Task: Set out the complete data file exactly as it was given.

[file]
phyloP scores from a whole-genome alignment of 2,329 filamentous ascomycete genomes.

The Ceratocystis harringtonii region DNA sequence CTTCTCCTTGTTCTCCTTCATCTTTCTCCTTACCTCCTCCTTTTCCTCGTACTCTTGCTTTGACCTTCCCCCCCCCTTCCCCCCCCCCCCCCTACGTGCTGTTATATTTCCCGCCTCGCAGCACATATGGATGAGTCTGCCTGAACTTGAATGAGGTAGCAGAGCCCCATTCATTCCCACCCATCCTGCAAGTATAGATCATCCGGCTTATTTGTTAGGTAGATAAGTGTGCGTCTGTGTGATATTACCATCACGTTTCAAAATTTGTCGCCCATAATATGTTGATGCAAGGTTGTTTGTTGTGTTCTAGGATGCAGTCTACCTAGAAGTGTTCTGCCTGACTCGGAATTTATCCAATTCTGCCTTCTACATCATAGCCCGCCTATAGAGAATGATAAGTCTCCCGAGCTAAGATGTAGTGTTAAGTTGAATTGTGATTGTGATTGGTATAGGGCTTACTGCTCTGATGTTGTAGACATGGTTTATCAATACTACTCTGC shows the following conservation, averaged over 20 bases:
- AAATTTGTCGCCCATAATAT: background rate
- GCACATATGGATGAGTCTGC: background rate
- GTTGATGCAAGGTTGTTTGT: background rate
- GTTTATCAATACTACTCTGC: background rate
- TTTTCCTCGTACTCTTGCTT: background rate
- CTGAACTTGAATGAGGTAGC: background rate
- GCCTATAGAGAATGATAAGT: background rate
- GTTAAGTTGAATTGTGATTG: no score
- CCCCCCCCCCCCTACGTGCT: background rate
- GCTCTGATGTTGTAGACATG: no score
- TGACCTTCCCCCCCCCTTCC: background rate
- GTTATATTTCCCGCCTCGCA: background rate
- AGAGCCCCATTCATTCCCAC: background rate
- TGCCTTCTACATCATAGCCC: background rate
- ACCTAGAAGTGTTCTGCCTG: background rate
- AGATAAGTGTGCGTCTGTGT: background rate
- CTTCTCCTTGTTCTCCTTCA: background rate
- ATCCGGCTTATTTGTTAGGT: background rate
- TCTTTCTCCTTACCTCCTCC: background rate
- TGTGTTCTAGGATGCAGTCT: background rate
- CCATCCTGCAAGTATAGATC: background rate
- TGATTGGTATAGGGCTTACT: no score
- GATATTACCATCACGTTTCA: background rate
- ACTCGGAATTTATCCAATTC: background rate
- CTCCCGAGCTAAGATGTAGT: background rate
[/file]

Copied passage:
phyloP scores from a whole-genome alignment of 2,329 filamentous ascomycete genomes.

The Ceratocystis harringtonii region DNA sequence CTTCTCCTTGTTCTCCTTCATCTTTCTCCTTACCTCCTCCTTTTCCTCGTACTCTTGCTTTGACCTTCCCCCCCCCTTCCCCCCCCCCCCCCTACGTGCTGTTATATTTCCCGCCTCGCAGCACATATGGATGAGTCTGCCTGAACTTGAATGAGGTAGCAGAGCCCCATTCATTCCCACCCATCCTGCAAGTATAGATCATCCGGCTTATTTGTTAGGTAGATAAGTGTGCGTCTGTGTGATATTACCATCACGTTTCAAAATTTGTCGCCCATAATATGTTGATGCAAGGTTGTTTGTTGTGTTCTAGGATGCAGTCTACCTAGAAGTGTTCTGCCTGACTCGGAATTTATCCAATTCTGCCTTCTACATCATAGCCCGCCTATAGAGAATGATAAGTCTCCCGAGCTAAGATGTAGTGTTAAGTTGAATTGTGATTGTGATTGGTATAGGGCTTACTGCTCTGATGTTGTAGACATGGTTTATCAATACTACTCTGC shows the following conservation, averaged over 20 bases:
- AAATTTGTCGCCCATAATAT: background rate
- GCACATATGGATGAGTCTGC: background rate
- GTTGATGCAAGGTTGTTTGT: background rate
- GTTTATCAATACTACTCTGC: background rate
- TTTTCCTCGTACTCTTGCTT: background rate
- CTGAACTTGAATGAGGTAGC: background rate
- GCCTATAGAGAATGATAAGT: background rate
- GTTAAGTTGAATTGTGATTG: no score
- CCCCCCCCCCCCTACGTGCT: background rate
- GCTCTGATGTTGTAGACATG: no score
- TGACCTTCCCCCCCCCTTCC: background rate
- GTTATATTTCCCGCCTCGCA: background rate
- AGAGCCCCATTCATTCCCAC: background rate
- TGCCTTCTACATCATAGCCC: background rate
- ACCTAGAAGTGTTCTGCCTG: background rate
- AGATAAGTGTGCGTCTGTGT: background rate
- CTTCTCCTTGTTCTCCTTCA: background rate
- ATCCGGCTTATTTGTTAGGT: background rate
- TCTTTCTCCTTACCTCCTCC: background rate
- TGTGTTCTAGGATGCAGTCT: background rate
- CCATCCTGCAAGTATAGATC: background rate
- TGATTGGTATAGGGCTTACT: no score
- GATATTACCATCACGTTTCA: background rate
- ACTCGGAATTTATCCAATTC: background rate
- CTCCCGAGCTAAGATGTAGT: background rate